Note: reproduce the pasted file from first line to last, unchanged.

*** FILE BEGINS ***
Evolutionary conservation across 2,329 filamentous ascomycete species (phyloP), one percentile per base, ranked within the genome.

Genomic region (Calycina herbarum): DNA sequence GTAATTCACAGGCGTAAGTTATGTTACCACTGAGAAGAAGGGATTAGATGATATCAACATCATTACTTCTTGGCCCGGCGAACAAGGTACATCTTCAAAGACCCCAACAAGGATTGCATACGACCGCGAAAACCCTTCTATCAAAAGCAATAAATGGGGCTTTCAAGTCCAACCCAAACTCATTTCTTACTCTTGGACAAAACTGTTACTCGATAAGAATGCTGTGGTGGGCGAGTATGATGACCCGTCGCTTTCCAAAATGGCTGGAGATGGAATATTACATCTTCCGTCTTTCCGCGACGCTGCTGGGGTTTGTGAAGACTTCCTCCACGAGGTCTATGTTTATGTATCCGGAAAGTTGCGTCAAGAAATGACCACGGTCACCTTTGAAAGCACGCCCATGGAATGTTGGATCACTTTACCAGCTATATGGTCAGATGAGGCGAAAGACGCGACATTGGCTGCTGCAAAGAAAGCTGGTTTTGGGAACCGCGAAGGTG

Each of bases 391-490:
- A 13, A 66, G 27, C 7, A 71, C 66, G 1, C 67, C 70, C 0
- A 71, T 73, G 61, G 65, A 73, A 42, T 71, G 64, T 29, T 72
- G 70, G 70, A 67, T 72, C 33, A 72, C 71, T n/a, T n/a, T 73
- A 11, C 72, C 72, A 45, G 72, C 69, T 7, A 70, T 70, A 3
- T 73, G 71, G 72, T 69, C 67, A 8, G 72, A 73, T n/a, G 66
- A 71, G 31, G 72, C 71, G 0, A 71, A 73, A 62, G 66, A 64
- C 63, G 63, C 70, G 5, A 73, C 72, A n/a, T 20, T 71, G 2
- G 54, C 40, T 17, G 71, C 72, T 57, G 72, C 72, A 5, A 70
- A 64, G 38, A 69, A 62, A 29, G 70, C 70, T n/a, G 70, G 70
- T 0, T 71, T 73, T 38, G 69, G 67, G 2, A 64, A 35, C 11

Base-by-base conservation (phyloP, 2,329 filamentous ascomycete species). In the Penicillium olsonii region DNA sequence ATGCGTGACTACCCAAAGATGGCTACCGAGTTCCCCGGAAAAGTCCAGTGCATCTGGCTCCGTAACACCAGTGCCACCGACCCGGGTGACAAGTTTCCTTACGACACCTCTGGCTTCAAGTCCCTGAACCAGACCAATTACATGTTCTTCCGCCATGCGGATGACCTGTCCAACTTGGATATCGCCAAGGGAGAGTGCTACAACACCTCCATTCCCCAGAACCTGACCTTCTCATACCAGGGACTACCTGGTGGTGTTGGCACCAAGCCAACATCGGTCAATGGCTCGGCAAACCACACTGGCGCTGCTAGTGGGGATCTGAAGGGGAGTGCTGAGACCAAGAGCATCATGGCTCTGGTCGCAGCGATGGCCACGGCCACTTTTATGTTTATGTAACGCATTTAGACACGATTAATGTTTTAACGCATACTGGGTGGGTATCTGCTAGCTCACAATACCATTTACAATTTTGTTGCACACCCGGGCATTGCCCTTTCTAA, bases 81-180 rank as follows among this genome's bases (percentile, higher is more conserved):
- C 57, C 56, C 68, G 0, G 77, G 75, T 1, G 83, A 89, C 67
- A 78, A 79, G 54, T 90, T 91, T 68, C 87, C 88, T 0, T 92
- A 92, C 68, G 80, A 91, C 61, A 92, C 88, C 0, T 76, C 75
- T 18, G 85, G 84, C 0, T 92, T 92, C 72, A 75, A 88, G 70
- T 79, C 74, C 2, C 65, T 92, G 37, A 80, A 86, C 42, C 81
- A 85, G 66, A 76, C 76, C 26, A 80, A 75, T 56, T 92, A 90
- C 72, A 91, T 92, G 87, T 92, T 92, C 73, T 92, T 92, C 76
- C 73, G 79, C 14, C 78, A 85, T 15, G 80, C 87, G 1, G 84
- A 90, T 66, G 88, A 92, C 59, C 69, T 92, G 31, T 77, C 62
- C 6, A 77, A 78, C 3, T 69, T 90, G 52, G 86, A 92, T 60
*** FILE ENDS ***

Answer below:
Evolutionary conservation across 2,329 filamentous ascomycete species (phyloP), one percentile per base, ranked within the genome.

Genomic region (Calycina herbarum): DNA sequence GTAATTCACAGGCGTAAGTTATGTTACCACTGAGAAGAAGGGATTAGATGATATCAACATCATTACTTCTTGGCCCGGCGAACAAGGTACATCTTCAAAGACCCCAACAAGGATTGCATACGACCGCGAAAACCCTTCTATCAAAAGCAATAAATGGGGCTTTCAAGTCCAACCCAAACTCATTTCTTACTCTTGGACAAAACTGTTACTCGATAAGAATGCTGTGGTGGGCGAGTATGATGACCCGTCGCTTTCCAAAATGGCTGGAGATGGAATATTACATCTTCCGTCTTTCCGCGACGCTGCTGGGGTTTGTGAAGACTTCCTCCACGAGGTCTATGTTTATGTATCCGGAAAGTTGCGTCAAGAAATGACCACGGTCACCTTTGAAAGCACGCCCATGGAATGTTGGATCACTTTACCAGCTATATGGTCAGATGAGGCGAAAGACGCGACATTGGCTGCTGCAAAGAAAGCTGGTTTTGGGAACCGCGAAGGTG

Each of bases 391-490:
- A 13, A 66, G 27, C 7, A 71, C 66, G 1, C 67, C 70, C 0
- A 71, T 73, G 61, G 65, A 73, A 42, T 71, G 64, T 29, T 72
- G 70, G 70, A 67, T 72, C 33, A 72, C 71, T n/a, T n/a, T 73
- A 11, C 72, C 72, A 45, G 72, C 69, T 7, A 70, T 70, A 3
- T 73, G 71, G 72, T 69, C 67, A 8, G 72, A 73, T n/a, G 66
- A 71, G 31, G 72, C 71, G 0, A 71, A 73, A 62, G 66, A 64
- C 63, G 63, C 70, G 5, A 73, C 72, A n/a, T 20, T 71, G 2
- G 54, C 40, T 17, G 71, C 72, T 57, G 72, C 72, A 5, A 70
- A 64, G 38, A 69, A 62, A 29, G 70, C 70, T n/a, G 70, G 70
- T 0, T 71, T 73, T 38, G 69, G 67, G 2, A 64, A 35, C 11

Base-by-base conservation (phyloP, 2,329 filamentous ascomycete species). In the Penicillium olsonii region DNA sequence ATGCGTGACTACCCAAAGATGGCTACCGAGTTCCCCGGAAAAGTCCAGTGCATCTGGCTCCGTAACACCAGTGCCACCGACCCGGGTGACAAGTTTCCTTACGACACCTCTGGCTTCAAGTCCCTGAACCAGACCAATTACATGTTCTTCCGCCATGCGGATGACCTGTCCAACTTGGATATCGCCAAGGGAGAGTGCTACAACACCTCCATTCCCCAGAACCTGACCTTCTCATACCAGGGACTACCTGGTGGTGTTGGCACCAAGCCAACATCGGTCAATGGCTCGGCAAACCACACTGGCGCTGCTAGTGGGGATCTGAAGGGGAGTGCTGAGACCAAGAGCATCATGGCTCTGGTCGCAGCGATGGCCACGGCCACTTTTATGTTTATGTAACGCATTTAGACACGATTAATGTTTTAACGCATACTGGGTGGGTATCTGCTAGCTCACAATACCATTTACAATTTTGTTGCACACCCGGGCATTGCCCTTTCTAA, bases 81-180 rank as follows among this genome's bases (percentile, higher is more conserved):
- C 57, C 56, C 68, G 0, G 77, G 75, T 1, G 83, A 89, C 67
- A 78, A 79, G 54, T 90, T 91, T 68, C 87, C 88, T 0, T 92
- A 92, C 68, G 80, A 91, C 61, A 92, C 88, C 0, T 76, C 75
- T 18, G 85, G 84, C 0, T 92, T 92, C 72, A 75, A 88, G 70
- T 79, C 74, C 2, C 65, T 92, G 37, A 80, A 86, C 42, C 81
- A 85, G 66, A 76, C 76, C 26, A 80, A 75, T 56, T 92, A 90
- C 72, A 91, T 92, G 87, T 92, T 92, C 73, T 92, T 92, C 76
- C 73, G 79, C 14, C 78, A 85, T 15, G 80, C 87, G 1, G 84
- A 90, T 66, G 88, A 92, C 59, C 69, T 92, G 31, T 77, C 62
- C 6, A 77, A 78, C 3, T 69, T 90, G 52, G 86, A 92, T 60